I’m a city girl for the most part and never realized the beauty (and usefulness) of bats until my husband pointed out their merits during a camping trip at Canyon de Chelly National Monument in Arizona. As we sat outside our tent enjoying the warm evening, dozens of bats darted through the darkness, feeding on insects.
I remembered this experience as I read about a 220-year-old house in Danielsville, Wis., that has been overtaken by bats — and their excrement. Bats eat half their body weight in insects every day. That’s good for campers, but not so great for the Strickland House, the oldest residence in Madison County, which was the county’s first government building and former Chamber of Commerce office. About 5 inches of bat guano covers the stairs, according to a Sept. 3 story in the Athens-Banner Herald. Officials, who are in the process of hiring an exterminator, say the historic home’s chimney has become a hotel for as many as 600 bats.
“Bats are very territorial,” County Commissioner John Pethel told the paper. “That’s their house. You get them out of one area, they’ll find another way in.” Yikes. Maybe it’s time to buy a bat house for the yard.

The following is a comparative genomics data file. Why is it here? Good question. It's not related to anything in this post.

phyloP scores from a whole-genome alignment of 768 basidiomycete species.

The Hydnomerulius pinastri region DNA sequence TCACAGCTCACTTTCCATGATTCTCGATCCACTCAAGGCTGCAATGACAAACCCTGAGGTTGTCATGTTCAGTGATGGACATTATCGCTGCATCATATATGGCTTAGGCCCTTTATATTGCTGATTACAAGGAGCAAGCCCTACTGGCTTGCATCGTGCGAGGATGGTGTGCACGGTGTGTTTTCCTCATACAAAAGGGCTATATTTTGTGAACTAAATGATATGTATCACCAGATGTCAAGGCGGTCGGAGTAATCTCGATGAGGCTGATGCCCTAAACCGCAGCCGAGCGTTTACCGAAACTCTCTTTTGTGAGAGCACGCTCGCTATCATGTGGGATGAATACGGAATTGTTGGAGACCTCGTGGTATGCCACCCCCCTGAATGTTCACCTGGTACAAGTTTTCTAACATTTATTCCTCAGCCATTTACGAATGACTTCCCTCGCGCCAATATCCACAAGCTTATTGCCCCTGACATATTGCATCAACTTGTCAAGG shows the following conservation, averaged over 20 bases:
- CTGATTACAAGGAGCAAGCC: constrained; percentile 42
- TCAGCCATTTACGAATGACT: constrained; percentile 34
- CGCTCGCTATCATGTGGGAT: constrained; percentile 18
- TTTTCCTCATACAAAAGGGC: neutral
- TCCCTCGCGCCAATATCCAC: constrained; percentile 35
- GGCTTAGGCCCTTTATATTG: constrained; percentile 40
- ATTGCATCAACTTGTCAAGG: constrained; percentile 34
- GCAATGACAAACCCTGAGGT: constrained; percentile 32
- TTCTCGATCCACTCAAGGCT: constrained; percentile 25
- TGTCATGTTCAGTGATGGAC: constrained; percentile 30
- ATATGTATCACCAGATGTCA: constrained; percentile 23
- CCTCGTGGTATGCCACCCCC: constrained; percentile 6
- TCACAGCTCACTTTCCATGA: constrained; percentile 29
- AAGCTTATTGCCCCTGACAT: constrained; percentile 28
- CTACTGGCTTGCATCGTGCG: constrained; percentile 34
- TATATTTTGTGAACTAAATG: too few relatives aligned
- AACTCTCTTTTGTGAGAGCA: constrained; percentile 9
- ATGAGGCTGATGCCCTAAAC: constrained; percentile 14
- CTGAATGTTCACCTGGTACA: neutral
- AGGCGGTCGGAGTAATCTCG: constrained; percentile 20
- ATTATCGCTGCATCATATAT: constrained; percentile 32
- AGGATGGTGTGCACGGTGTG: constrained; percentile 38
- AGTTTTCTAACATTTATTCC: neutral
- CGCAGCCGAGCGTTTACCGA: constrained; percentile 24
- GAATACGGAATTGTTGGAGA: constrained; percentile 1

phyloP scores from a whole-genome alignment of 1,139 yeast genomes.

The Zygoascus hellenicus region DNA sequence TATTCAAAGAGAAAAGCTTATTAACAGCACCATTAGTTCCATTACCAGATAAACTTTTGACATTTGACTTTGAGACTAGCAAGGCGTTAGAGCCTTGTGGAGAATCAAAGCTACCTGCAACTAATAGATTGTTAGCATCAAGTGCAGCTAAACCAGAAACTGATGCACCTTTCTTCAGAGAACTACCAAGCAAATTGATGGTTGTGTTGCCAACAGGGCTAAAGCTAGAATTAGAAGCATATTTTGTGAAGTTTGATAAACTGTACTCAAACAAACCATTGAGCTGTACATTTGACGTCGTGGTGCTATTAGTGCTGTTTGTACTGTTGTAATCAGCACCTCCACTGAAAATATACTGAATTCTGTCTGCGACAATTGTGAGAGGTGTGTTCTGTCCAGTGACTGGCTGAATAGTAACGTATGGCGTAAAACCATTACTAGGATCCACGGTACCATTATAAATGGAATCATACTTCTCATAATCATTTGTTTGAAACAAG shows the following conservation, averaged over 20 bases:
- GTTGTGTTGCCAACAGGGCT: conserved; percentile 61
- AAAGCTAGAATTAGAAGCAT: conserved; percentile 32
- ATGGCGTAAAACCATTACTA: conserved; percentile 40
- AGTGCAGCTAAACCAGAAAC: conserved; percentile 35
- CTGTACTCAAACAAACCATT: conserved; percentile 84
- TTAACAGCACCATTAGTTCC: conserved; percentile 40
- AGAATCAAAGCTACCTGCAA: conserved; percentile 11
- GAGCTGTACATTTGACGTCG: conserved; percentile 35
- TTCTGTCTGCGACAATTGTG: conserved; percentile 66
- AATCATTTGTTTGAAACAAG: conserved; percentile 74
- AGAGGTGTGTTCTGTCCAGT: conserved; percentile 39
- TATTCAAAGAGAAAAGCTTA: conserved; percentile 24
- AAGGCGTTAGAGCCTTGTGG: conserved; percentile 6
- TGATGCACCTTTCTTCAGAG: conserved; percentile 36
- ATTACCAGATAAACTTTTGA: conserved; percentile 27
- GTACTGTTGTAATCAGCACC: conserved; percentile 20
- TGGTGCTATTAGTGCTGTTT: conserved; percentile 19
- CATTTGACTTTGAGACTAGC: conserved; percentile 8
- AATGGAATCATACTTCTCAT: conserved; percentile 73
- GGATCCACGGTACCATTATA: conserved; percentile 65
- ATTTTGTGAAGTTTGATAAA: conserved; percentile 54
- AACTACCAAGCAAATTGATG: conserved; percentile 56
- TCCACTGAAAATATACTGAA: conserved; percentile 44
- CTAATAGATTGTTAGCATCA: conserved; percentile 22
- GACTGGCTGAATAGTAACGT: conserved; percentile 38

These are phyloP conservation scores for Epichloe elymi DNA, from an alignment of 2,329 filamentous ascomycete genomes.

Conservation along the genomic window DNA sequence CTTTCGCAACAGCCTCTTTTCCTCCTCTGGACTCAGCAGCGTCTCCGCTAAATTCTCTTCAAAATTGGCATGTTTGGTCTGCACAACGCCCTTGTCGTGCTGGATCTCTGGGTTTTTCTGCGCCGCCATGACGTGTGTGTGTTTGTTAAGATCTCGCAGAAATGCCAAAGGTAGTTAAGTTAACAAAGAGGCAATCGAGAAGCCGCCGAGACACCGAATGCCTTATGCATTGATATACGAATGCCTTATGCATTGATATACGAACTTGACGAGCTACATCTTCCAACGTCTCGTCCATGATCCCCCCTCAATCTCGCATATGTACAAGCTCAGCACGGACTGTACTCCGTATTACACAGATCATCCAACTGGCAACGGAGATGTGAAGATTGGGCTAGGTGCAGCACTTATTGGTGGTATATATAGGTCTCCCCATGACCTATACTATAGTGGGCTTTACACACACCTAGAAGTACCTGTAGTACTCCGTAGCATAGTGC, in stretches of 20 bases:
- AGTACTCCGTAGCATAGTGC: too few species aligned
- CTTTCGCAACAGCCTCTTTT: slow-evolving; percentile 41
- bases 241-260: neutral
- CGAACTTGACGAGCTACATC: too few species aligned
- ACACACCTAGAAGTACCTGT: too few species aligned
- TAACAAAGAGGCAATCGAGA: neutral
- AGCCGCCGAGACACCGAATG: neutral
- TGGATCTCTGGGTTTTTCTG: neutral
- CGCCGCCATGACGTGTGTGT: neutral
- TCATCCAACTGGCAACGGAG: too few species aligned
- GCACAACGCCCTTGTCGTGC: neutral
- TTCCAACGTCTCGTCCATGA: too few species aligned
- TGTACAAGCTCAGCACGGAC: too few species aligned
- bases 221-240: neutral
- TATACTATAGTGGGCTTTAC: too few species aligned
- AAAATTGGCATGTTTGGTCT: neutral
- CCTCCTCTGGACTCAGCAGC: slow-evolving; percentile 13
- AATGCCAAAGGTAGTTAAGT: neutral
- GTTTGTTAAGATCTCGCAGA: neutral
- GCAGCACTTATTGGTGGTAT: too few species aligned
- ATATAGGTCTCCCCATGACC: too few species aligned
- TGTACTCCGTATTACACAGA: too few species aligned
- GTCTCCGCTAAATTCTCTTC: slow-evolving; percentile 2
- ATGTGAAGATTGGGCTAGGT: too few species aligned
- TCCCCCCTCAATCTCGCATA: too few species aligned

Who Ya Gonna Call?
Speaking of old home pests, Examiner.com reports that the ghost of Academy Award-winning actress Mary Astor — or some other spirit — is haunting her Hollywood mansion. Horror Happenings Examiner, Charles F. Rosenay a.k.a. “Cryptmaster Chiller Chucky,” says Astor’s 1925 three-story Spanish-Moorish home — which in more recent times was rented by goth rocker Marilyn Manson — is downright spooky, inside and out. In fact, professional ghost hunter Richard Senate, author of “Ghoststalker’s Guide to Haunted California” was called in by the home’s current residents to investigate such oddities as “the sound of what was described as ‘dropping marbles’ or beads from a broken necklace.” Senate confirmed the home is haunted and Rosenay declared in his column, “The place might make a good episode of ‘Ghost Hunters’ but it’s not a place for normal people to live.” I guess that’s too bad for the home’s current residents.
A Different Kind of Old House Spirit
Also in old house news this week, the Milwaukee Journal-Sentinel covered the happy story of an 1840s-era home in Cedarburg, Wis., that has served as the site of one family’s gatherings for 125 years. Gerhard and Maria Wegmann bought the home and surrounding 80 acres in 1884. Now surrounded by a subdivision of homes, the historic home sits on one-acre. But it remains in the family, owned by Kim Wegmann, 48, the fourth generation to call it home, according the newspaper.
Members of the family travel from all over the country to the home each summer for a Labor day reunion.
“It’s so much more than an old house,” Margaret Moorhead, the unofficial Wegmann family historian, told the newspaper. “It’s because of the family closeness that the house is that special.”